- Determination of orientation and location of restriction fragments relative to one another.
- Detection of genetic diseases such as sickle cell anaemia, phenylketonuria and muscular dystrophy.
Why is “Agrobacterium-mediated genetic transformation” in plants described as natural genetic engineer of plants? (CBSE Delhi 2011)
Agrobacterium tumefaciens is a plant pathogenic bacterium which can transfer part of its plasmid DNA because it infects host plants. Agrobacterium produces crown gall in most of the dicotyledonous plants. These bacteria contain large tumours inducing plasmid (Ti-plasmids) which pass on their tumour causing gene into the genome of the host plant. Thus gene transfer is happening in nature without human involvement hence Agrobacterium-mediated genetic transformation is described as natural genetic engineering in plants.
Differentiate gene therapy and gene cloning.
Differences between gene therapy and gene cloning:
|Gene therapy||Gene cloning|
|It is the replacement and/ or alteration of defective genes responsible for hereditary diseases by normal genes.||It is the technique of obtaining identical copies of a particular segment of DNA or a gene.|
From what you have learnt, can you tell whether enzymes are bigger or DNA is bigger in molecular size? How did you know?
DNA molecules are bigger in size as compared to the molecular size of enzymes. Enzymes are proteins. Protein synthesis occurs from a small portion of DNA called genes.
How does restriction endonuclease work? (CBSE Delhi 2013, 2014, Outside Delhi 2019)
What are molecular scissors? Explain their role. (CBSE 2009)
Restriction endonuclease enzymes are called molecular scissors which can cut double-stranded DNA at specific sites.
Role of restriction endonuclease:
- Restriction endonuclease inspects the length of DNA sequence.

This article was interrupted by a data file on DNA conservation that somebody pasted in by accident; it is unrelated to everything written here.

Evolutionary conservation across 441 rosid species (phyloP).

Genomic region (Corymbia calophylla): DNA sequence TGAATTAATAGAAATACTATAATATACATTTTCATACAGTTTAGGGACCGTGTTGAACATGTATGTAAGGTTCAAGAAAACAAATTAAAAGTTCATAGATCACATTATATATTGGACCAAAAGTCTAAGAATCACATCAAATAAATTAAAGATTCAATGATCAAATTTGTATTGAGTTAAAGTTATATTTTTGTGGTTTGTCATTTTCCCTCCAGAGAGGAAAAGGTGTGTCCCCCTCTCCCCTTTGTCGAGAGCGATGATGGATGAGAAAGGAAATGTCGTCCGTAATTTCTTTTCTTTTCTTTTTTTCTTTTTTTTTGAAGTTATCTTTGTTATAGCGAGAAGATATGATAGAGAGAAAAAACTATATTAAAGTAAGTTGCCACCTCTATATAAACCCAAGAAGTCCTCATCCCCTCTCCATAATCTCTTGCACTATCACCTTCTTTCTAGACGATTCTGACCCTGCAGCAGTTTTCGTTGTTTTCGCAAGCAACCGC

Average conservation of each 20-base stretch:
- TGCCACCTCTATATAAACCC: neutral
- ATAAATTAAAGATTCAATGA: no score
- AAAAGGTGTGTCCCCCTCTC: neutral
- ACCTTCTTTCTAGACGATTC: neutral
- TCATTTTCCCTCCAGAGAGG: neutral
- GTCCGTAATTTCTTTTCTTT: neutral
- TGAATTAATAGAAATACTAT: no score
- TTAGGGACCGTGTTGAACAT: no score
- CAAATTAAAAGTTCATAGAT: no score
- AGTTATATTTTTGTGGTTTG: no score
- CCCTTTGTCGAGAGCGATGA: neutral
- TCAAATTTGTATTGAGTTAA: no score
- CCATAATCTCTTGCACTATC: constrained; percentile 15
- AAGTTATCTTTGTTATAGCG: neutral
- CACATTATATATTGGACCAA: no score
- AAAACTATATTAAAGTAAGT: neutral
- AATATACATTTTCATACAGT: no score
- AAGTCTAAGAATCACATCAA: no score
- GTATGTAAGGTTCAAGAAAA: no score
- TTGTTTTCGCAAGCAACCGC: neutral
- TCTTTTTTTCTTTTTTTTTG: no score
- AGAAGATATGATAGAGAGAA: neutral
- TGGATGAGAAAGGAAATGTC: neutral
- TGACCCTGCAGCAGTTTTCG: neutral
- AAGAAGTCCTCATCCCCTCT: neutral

- It finds specific recognition sequence, i.e. palindromic nucleotide sequence in DNA.
- These enzymes cut the strand of DNA a little away from the centre of palindromic sites.
- Thus restriction endonucleases leave overhanging stretches called sticky ends on each strand.
How and why is the bacterium Thermus Aquaticus employed in recombinant DNA technology? Explain. (CBSE Delhi 2009)
Thermus Aquaticus bacterium is employed in recombinant DNA technology because it has thermostable DNA polymerase (Taq. Polymerase) that remains active during high temperature-induced denaturation of a step of PCR.
This enzyme is employed during amplification of gene using PCR (Polymerase Chain Reaction). The amplified fragment can be used to ligate with a vector for further cloning.
Name the source of Taq polymerase. Explain its advantages. (CBSE Outside Delhi 2009)
Taq Polymerase is extracted from Thermostable bacteria, namely Thermus Aquaticus. It remains active at a higher temperature and is used for denaturation of DNA during PCR.
What are recombinant proteins? How do bioreactors help in their production? (CBSE Outside Delhi 2009, 2015)
Recombinant proteins. When any protein-encoding gene is expressed in a heterologous host, it is called recombinant protein. Bioreactors help in the production of recombinant proteins on large scale. A bioreactor provides optimal conditions for achieving the desired recombinant protein by biological methods.
What is meant by gene cloning?
Formation of multiple copies of a particular gene is called gene cloning. A gene is separated and ligated to a vector-like plasmid. The recombinant plasmid is introduced into a plasmid-free bacterium through transformation. The transformed bacterium is made to multiply and form a colony. Each and every bacterium of the colony has a copy of the gene.
Both the wine marker and a molecular biologist who has developed a recombinant vaccine claim to be biotechnologist. Who in your opinion is correct?
Both are considered biotechnologists. Wine marker utilises a strain of yeast which produces wine by fermentation. The molecular biologist uses a cloned gene for the antigen. The antigen is used as a vaccine. This permits the formation of antigen in huge quantity. Both generate products and services using living organisms useful to mankind.
You have created a recombinant DNA molecule by ligating a gene to a plasmid vector. By mistake, your friend adds an exonuclease enzyme to the tube containing the recombinant DNA. How will your experiment get affected as you plan to go to the transformation now?
The experiment is not likely to be affected as the recombinant DNA molecule is circular and closed, with no free ends. Hence, it will not be a substrate for exonuclease enzyme which removes nucleotides from the free ends of DNA.
Explain the work carried out by Cohen and Boyer that contributed immensely to biotechnology. (CBSE2012)
Work of Cohen and Boyer:
- Discovery of restriction endonuclease, an enzyme of E.coli which cut DNA at palindromic sequence.
- Preparation of recombinant DNA (Plasmid and DNA of interest.)